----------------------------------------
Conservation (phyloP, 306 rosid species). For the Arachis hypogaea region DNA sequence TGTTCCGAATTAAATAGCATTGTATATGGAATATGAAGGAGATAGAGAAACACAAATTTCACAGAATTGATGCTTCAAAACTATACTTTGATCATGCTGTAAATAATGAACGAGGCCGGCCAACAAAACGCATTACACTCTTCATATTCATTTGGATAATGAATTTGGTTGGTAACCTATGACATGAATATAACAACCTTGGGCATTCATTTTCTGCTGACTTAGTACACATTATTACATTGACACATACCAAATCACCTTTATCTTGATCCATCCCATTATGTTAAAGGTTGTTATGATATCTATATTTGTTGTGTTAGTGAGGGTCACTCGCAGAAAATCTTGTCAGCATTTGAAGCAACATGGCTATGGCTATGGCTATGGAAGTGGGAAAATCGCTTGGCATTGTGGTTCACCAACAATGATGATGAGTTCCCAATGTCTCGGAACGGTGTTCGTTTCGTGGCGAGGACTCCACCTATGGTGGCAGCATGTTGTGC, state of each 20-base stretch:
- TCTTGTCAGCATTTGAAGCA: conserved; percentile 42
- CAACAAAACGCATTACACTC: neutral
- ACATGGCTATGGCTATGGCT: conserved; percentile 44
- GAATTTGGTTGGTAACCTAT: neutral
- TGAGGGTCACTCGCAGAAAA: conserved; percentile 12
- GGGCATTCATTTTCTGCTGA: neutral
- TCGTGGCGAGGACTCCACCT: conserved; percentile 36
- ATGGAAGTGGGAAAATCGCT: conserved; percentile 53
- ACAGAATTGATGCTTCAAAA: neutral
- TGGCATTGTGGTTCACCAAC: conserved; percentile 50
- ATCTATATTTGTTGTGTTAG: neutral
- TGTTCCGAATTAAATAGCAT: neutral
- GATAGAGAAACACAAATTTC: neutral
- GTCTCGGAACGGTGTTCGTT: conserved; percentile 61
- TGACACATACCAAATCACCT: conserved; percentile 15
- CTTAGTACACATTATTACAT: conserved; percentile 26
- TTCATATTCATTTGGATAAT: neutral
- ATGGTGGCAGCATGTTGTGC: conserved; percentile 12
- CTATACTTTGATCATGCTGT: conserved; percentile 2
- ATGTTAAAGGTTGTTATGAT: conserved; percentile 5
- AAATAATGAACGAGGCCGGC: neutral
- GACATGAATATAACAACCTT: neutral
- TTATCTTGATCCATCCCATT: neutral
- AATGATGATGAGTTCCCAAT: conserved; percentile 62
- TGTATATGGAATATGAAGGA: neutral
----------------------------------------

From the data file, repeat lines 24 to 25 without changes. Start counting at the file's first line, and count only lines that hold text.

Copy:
- TTATCTTGATCCATCCCATT: neutral
- AATGATGATGAGTTCCCAAT: conserved; percentile 62